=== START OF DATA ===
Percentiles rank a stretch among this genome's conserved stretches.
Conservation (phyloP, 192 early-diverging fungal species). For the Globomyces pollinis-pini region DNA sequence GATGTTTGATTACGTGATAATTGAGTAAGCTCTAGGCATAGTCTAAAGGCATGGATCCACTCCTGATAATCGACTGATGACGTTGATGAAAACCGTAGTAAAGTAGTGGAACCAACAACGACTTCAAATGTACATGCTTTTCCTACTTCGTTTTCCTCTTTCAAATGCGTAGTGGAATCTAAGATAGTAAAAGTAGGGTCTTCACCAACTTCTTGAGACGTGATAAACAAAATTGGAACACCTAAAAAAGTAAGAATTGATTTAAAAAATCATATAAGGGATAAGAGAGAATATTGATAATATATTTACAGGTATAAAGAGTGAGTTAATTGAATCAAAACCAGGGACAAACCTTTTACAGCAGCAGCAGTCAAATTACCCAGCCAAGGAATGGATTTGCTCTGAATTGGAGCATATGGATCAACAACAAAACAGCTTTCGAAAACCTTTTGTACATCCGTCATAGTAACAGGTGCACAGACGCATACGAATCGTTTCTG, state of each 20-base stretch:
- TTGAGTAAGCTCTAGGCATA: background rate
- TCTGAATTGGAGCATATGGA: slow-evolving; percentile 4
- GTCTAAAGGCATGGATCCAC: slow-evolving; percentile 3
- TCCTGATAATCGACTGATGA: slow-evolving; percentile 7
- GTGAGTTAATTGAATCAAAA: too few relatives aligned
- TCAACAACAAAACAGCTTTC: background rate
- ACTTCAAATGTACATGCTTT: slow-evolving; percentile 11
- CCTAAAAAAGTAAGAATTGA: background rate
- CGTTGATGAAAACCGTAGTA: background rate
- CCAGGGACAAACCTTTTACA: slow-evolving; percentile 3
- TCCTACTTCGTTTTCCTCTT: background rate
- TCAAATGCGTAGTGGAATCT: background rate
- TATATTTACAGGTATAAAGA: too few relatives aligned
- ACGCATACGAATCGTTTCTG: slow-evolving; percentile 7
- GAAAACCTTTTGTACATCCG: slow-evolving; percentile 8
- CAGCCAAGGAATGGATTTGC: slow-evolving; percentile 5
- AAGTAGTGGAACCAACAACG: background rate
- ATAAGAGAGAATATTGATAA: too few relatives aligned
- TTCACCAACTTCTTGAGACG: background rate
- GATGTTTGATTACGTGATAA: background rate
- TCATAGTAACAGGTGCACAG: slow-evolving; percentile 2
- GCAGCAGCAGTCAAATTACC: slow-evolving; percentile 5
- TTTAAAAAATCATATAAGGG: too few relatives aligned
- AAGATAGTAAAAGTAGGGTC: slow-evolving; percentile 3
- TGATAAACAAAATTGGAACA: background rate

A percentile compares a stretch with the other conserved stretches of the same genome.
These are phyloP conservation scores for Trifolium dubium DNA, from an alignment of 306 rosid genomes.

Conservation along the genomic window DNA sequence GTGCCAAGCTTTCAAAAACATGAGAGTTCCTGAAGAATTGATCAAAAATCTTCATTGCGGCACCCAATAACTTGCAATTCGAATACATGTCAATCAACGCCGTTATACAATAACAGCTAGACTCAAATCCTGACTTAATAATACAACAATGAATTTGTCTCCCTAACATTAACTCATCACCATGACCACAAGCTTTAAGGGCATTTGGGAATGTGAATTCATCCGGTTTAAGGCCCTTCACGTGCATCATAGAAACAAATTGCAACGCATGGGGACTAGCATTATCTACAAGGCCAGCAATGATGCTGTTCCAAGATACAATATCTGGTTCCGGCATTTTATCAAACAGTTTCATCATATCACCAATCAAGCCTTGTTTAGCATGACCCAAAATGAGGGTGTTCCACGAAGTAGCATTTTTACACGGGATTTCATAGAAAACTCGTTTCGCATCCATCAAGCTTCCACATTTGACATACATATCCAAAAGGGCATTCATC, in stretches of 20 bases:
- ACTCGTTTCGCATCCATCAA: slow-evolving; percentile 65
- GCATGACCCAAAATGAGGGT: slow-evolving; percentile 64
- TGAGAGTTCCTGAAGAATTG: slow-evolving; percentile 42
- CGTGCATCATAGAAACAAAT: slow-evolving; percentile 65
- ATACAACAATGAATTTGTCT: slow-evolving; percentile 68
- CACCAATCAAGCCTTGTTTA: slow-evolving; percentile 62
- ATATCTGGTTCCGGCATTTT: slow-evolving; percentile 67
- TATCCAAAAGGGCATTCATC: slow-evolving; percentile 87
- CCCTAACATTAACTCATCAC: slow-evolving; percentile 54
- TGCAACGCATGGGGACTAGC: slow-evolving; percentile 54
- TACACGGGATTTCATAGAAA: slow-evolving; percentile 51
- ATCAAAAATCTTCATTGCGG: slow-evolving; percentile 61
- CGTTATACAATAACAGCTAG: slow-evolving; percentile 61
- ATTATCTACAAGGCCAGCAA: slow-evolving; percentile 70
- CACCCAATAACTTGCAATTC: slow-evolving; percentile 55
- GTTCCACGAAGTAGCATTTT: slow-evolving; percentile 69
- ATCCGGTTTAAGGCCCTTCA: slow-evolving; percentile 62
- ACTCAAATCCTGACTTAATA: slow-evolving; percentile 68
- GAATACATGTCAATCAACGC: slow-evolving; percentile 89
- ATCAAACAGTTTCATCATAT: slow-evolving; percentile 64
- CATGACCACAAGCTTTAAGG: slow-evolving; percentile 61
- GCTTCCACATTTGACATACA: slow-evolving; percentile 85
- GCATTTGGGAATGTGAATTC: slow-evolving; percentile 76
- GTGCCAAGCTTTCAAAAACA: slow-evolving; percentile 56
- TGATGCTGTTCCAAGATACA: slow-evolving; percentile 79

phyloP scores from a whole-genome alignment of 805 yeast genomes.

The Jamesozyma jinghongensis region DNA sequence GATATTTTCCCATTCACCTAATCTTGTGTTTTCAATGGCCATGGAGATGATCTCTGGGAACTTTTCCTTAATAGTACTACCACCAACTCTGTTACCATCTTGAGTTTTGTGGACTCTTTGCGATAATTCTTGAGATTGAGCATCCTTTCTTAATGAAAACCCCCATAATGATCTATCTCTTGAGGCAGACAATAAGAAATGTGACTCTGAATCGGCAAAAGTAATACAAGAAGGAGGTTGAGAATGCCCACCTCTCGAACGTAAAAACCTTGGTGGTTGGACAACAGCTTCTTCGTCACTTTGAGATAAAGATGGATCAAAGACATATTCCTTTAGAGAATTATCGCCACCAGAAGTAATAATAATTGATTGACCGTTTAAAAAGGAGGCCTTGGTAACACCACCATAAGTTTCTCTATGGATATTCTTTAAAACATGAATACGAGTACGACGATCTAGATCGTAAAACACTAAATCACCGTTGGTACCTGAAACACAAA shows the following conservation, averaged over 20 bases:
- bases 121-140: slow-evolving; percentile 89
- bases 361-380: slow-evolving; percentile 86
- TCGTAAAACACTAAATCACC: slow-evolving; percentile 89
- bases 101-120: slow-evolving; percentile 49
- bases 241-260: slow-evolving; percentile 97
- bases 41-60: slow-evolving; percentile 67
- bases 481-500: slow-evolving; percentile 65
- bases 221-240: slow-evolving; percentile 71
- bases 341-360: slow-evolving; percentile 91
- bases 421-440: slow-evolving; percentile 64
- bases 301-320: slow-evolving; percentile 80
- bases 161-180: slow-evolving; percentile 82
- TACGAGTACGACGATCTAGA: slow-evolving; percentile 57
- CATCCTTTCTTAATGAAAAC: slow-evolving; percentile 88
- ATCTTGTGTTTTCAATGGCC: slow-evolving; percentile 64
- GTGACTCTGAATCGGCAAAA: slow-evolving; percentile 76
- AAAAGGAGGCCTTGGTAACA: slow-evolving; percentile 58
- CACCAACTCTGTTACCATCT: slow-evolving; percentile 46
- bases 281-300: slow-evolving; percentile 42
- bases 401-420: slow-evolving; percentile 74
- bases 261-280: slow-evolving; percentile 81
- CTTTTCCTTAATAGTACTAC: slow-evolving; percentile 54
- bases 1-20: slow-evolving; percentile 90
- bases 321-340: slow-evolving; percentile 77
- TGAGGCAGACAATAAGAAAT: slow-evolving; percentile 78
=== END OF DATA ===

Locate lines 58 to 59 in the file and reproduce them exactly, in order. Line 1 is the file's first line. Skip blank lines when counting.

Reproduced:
- bases 121-140: slow-evolving; percentile 89
- bases 361-380: slow-evolving; percentile 86